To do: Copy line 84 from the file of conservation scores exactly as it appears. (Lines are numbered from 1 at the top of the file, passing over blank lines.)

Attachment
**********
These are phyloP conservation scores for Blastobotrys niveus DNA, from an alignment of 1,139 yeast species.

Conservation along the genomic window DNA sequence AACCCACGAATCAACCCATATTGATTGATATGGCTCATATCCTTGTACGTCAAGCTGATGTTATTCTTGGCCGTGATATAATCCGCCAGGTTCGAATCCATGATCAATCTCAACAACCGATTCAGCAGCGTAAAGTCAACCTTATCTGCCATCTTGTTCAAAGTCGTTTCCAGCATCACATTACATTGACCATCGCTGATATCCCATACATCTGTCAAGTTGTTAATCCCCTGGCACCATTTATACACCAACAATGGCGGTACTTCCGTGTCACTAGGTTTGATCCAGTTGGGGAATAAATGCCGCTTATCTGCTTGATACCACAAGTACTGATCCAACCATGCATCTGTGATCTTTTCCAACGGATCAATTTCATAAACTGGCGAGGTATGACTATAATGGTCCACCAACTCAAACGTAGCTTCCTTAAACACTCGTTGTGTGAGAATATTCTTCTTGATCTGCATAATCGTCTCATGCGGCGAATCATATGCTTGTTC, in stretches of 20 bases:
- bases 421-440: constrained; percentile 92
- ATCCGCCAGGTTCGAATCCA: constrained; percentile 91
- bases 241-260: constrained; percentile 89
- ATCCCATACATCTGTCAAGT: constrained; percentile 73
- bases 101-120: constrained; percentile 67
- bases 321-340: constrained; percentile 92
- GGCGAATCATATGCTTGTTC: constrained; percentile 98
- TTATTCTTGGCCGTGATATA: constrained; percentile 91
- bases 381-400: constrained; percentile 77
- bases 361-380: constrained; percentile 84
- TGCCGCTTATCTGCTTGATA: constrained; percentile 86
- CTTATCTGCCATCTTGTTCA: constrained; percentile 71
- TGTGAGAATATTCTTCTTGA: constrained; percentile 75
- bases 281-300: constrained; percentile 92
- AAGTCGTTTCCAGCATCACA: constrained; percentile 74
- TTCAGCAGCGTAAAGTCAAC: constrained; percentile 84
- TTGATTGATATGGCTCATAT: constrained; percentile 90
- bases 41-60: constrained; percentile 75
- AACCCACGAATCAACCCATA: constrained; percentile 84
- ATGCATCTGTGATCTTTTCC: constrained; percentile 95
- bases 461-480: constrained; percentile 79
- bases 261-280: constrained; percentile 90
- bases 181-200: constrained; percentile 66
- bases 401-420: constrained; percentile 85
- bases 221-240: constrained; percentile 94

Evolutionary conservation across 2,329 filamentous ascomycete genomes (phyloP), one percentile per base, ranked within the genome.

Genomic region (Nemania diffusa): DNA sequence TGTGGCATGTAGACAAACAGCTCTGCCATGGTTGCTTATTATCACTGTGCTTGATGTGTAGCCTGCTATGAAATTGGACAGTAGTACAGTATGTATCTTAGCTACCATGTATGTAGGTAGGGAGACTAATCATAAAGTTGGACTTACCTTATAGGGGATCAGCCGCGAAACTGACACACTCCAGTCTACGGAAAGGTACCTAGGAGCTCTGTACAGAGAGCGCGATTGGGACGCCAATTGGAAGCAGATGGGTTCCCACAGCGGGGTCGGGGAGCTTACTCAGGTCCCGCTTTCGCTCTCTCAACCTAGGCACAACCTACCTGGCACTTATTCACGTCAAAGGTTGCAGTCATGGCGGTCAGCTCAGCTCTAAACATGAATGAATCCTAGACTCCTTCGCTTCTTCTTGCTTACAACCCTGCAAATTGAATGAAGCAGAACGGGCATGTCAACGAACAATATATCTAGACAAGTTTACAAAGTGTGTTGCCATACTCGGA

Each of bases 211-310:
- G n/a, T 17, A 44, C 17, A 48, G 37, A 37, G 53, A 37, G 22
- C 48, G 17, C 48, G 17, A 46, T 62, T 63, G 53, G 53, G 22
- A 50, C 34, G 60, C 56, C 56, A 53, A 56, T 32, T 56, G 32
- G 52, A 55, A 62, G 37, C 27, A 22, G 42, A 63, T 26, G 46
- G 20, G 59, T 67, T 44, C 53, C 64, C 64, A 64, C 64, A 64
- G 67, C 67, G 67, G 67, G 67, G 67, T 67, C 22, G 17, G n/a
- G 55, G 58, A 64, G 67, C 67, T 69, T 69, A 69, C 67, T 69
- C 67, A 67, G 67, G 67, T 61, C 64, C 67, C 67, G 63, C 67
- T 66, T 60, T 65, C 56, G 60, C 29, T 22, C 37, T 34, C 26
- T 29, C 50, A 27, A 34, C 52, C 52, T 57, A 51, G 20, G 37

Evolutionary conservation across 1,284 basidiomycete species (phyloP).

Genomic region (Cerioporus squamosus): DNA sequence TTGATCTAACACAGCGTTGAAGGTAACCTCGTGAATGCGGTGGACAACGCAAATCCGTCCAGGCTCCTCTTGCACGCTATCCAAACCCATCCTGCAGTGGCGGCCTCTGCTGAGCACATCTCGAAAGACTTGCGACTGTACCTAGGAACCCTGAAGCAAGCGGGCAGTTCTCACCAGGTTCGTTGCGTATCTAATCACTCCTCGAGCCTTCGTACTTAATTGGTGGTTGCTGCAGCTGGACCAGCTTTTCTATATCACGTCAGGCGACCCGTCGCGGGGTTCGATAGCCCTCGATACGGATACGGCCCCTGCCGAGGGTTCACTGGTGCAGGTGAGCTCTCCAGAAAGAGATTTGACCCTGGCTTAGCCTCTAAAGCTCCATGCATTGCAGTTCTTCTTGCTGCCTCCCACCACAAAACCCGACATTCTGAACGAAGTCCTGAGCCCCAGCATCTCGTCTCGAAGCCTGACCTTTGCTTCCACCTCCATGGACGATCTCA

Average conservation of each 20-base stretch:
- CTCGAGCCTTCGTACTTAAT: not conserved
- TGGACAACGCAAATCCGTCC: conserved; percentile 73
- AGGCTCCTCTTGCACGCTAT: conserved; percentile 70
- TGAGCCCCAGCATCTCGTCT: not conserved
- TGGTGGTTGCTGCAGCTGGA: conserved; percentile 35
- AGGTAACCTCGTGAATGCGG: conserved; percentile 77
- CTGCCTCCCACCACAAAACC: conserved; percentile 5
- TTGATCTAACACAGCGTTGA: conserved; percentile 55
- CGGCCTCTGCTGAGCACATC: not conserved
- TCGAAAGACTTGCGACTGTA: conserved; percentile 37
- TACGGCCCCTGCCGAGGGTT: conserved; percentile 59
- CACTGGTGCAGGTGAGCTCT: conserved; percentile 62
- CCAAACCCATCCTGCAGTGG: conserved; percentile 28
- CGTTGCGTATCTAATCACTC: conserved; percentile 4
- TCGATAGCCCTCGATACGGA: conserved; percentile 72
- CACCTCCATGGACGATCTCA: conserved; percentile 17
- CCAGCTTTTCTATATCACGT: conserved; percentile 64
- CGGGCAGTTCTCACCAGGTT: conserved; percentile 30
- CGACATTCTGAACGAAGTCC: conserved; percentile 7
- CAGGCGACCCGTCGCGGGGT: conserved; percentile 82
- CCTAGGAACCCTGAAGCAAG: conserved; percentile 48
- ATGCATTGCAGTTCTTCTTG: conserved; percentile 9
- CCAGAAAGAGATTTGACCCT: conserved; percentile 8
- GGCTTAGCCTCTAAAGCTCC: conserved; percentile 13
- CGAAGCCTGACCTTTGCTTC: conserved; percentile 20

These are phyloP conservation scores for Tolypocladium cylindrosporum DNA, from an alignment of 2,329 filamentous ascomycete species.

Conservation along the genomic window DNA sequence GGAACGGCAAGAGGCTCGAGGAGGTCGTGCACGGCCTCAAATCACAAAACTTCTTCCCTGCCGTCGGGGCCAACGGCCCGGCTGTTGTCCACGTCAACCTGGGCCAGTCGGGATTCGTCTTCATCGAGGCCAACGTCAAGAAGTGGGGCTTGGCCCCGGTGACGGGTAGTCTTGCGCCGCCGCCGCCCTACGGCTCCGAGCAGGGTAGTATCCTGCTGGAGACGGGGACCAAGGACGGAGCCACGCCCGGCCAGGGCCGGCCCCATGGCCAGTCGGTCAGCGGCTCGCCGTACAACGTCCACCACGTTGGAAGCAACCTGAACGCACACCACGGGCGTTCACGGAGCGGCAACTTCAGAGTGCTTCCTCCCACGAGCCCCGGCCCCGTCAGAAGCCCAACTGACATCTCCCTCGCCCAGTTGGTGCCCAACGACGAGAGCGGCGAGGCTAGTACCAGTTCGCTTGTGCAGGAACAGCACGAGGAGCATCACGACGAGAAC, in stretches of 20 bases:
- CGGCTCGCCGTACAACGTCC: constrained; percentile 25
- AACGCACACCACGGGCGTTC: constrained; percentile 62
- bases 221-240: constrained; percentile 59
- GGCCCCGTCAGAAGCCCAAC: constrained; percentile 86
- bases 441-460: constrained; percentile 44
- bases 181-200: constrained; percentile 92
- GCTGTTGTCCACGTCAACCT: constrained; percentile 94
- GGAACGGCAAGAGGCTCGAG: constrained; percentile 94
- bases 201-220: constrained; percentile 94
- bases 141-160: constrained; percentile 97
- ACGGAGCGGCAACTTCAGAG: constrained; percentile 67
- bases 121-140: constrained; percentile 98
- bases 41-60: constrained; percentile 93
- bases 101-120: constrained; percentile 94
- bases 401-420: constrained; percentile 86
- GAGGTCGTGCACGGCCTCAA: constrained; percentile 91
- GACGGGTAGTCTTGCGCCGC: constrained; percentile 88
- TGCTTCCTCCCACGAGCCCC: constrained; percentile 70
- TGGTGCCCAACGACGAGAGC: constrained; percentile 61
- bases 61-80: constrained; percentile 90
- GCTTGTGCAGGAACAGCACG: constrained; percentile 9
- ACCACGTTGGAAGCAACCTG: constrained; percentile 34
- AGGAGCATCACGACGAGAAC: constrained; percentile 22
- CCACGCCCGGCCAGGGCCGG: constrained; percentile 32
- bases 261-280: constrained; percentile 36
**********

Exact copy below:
- bases 101-120: constrained; percentile 94